It was on this day in 1821 that John Keats died in Rome, with Joseph Severn at his side. Rather than rehearse that heartbreaking scene, I'll mark the day with the last poem he completed, the finished version of which was in the volume of Shakespeare's poems he took with him to Italy.
Bright star, would I were stedfast as thou art--
Not in lone splendour hung aloft the night
And watching, with eternal lids apart,
Like nature's patient, sleepless Eremite,
The moving waters at their priestlike task
Of pure ablution round earth's human shores,
Or gazing on the new soft-fallen mask
Of snow upon the mountains and the moors
No--yet still stedfast, still unchangeable,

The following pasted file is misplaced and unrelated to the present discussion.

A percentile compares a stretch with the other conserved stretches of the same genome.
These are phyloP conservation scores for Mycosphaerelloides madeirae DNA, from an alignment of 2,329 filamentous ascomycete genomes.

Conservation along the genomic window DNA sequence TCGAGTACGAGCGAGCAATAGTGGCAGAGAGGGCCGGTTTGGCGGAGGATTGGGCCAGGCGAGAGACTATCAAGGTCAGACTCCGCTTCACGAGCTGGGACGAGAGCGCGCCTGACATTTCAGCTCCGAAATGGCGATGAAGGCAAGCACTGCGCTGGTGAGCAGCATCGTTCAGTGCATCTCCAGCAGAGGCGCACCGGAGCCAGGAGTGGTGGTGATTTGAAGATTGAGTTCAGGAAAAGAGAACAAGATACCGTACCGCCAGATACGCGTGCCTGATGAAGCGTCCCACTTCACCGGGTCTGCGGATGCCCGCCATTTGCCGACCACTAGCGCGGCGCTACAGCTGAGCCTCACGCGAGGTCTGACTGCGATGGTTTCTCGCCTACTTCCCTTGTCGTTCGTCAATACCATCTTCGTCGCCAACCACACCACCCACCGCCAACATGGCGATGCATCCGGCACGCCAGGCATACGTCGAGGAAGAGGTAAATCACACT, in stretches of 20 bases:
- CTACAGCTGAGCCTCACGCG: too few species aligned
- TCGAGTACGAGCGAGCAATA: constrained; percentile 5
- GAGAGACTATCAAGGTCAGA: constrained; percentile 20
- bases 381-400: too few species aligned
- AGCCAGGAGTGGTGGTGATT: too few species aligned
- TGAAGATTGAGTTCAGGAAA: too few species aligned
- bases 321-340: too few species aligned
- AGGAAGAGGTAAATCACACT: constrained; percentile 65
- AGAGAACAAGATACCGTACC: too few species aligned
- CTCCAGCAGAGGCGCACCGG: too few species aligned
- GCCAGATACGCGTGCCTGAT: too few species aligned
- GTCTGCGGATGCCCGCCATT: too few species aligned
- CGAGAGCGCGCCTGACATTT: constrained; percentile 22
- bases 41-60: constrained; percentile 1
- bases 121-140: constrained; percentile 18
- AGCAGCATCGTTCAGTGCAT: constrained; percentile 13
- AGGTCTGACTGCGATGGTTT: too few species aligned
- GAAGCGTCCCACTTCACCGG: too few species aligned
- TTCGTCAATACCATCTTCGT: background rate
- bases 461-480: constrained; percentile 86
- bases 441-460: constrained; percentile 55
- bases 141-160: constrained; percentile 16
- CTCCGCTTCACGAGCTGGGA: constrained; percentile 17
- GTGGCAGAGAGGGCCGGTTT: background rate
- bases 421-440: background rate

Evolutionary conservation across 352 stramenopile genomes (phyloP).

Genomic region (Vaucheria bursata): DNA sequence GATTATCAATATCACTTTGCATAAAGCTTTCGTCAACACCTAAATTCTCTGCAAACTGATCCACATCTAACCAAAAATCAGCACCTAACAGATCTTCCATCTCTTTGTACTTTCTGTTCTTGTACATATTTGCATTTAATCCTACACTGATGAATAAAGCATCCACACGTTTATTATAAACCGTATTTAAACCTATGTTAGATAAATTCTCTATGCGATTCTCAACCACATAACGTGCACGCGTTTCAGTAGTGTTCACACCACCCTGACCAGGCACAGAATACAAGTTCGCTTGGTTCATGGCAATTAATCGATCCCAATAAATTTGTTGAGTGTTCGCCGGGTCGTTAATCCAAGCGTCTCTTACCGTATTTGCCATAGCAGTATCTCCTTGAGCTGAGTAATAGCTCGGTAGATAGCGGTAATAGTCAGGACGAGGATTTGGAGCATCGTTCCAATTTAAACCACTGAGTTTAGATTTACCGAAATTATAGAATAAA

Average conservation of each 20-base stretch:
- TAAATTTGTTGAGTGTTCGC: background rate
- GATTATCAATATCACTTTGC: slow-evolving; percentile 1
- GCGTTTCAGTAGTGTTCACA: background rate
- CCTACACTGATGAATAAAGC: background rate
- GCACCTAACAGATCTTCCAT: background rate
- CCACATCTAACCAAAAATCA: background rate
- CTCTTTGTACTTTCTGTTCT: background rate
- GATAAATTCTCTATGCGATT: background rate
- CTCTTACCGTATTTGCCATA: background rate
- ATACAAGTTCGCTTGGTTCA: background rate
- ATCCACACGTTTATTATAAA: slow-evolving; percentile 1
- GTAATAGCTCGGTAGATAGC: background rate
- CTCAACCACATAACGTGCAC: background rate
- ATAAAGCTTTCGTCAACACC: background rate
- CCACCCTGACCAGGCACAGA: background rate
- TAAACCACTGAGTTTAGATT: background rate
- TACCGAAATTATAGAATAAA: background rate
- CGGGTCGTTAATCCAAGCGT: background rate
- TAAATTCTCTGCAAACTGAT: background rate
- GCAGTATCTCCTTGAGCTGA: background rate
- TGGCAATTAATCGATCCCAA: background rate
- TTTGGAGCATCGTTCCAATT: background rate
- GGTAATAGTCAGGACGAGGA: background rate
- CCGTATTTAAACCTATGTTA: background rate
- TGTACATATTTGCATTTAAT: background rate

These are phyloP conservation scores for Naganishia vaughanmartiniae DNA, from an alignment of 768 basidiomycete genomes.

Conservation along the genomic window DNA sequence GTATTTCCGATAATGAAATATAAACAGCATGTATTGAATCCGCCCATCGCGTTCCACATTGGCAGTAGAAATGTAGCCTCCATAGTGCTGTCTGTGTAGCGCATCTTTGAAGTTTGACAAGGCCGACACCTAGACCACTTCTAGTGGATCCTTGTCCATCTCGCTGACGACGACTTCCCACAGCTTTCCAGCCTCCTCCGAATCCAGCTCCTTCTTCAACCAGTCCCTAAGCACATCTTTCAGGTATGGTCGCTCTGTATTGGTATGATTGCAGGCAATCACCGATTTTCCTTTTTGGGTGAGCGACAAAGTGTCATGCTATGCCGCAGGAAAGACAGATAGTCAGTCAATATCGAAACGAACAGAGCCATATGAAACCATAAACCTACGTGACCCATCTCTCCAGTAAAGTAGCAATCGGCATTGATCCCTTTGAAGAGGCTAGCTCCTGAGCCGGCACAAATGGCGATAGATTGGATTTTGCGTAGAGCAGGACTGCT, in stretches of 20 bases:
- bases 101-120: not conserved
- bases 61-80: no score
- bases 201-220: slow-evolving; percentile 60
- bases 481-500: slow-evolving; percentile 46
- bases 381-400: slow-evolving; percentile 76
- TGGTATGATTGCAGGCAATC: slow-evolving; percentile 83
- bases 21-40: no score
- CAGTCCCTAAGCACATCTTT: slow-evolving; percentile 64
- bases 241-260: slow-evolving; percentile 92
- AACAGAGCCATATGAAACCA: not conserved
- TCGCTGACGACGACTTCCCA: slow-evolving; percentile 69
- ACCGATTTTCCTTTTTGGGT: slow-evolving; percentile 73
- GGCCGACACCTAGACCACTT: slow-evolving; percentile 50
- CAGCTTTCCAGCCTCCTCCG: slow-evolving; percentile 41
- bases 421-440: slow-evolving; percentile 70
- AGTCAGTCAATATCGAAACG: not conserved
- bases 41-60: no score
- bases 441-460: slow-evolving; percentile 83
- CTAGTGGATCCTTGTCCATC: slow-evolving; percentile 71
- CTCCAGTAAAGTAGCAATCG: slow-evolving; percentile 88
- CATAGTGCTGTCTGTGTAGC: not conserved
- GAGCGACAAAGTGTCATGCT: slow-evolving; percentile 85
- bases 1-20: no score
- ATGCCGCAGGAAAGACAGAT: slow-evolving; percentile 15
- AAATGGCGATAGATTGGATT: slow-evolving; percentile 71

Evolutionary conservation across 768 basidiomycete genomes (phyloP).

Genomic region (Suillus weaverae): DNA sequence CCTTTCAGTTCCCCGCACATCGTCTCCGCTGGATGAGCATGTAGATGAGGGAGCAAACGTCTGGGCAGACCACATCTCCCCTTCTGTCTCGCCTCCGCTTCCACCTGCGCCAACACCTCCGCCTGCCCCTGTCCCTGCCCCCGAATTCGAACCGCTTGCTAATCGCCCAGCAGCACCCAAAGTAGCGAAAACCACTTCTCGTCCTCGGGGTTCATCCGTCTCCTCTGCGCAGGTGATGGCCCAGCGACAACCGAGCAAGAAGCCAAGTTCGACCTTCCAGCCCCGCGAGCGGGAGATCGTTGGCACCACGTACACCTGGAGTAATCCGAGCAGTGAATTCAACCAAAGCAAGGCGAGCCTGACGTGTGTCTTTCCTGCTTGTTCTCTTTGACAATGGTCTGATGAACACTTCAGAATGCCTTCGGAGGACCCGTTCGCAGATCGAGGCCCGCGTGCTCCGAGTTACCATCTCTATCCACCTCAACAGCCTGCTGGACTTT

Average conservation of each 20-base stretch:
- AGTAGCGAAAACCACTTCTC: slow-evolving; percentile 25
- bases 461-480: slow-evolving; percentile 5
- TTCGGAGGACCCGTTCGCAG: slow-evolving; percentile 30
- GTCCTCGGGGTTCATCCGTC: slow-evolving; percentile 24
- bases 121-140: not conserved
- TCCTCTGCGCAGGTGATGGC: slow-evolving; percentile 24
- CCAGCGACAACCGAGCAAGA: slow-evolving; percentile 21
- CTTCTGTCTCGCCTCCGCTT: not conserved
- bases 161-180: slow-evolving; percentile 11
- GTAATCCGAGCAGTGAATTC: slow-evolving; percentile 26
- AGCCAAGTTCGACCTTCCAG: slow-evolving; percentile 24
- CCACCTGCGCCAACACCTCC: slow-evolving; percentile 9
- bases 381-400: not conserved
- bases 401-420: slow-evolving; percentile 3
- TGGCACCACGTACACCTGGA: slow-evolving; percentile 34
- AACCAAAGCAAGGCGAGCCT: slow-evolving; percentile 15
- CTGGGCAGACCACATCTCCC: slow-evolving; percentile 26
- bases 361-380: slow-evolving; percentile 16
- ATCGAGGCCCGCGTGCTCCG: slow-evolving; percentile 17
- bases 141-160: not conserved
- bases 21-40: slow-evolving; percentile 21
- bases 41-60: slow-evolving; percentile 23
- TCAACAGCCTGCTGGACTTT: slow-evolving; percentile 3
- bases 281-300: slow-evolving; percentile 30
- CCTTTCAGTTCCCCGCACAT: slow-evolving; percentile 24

Pillow'd upon my fair love's ripening breast,
To feel for ever its soft fall and swell,
Awake for ever in a sweet unrest,
Still, still to hear her tender-taken breath,
And so live ever-or else swoon to death.
By chance, in my reading of Keats's letters the other day, I came across the seed from which that great sonnet grew. In 1818, on his walking tour of the Lake District, he writes how the lakeland scenery 'refines one's sensual vision into a sort of North star which can never cease to be open-lidded and stedfast over the wonders of the great Power'...